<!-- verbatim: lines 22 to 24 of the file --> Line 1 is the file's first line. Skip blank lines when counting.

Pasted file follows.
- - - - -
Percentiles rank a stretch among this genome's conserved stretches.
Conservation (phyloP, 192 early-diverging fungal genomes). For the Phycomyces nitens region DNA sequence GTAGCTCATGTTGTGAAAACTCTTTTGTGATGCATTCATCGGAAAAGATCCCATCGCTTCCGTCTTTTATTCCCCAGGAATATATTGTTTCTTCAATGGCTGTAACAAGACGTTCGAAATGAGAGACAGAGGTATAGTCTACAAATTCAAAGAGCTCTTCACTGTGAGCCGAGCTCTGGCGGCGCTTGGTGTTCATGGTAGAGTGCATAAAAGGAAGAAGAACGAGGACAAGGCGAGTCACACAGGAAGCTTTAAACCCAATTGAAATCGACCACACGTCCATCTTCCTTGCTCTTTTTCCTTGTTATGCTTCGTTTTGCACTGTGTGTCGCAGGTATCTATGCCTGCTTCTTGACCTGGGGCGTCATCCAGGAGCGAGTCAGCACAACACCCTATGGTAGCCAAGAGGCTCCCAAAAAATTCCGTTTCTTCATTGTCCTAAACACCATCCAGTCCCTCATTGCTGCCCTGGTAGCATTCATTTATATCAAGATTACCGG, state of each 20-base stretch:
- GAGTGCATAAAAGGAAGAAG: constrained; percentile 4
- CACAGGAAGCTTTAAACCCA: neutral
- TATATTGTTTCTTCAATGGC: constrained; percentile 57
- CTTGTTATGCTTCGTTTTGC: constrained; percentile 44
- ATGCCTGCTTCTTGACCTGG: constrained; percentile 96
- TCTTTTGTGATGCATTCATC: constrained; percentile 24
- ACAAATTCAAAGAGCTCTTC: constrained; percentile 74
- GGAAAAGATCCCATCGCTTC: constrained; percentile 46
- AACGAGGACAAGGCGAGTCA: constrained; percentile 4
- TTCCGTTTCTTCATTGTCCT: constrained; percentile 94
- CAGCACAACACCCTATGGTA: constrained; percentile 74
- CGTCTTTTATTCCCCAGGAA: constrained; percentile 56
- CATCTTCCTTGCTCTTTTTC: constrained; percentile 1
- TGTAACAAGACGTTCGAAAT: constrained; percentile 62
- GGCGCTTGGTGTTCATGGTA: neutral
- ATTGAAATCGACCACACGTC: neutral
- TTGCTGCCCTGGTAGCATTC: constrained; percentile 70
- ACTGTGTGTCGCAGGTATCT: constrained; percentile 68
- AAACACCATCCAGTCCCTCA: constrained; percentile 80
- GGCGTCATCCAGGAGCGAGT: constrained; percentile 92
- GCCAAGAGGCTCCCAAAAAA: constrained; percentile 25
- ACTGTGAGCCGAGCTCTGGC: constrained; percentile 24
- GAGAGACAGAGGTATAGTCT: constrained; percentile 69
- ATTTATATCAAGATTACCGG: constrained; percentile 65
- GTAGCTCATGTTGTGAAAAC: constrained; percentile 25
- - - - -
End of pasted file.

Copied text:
- GGCGTCATCCAGGAGCGAGT: constrained; percentile 92
- GCCAAGAGGCTCCCAAAAAA: constrained; percentile 25
- ACTGTGAGCCGAGCTCTGGC: constrained; percentile 24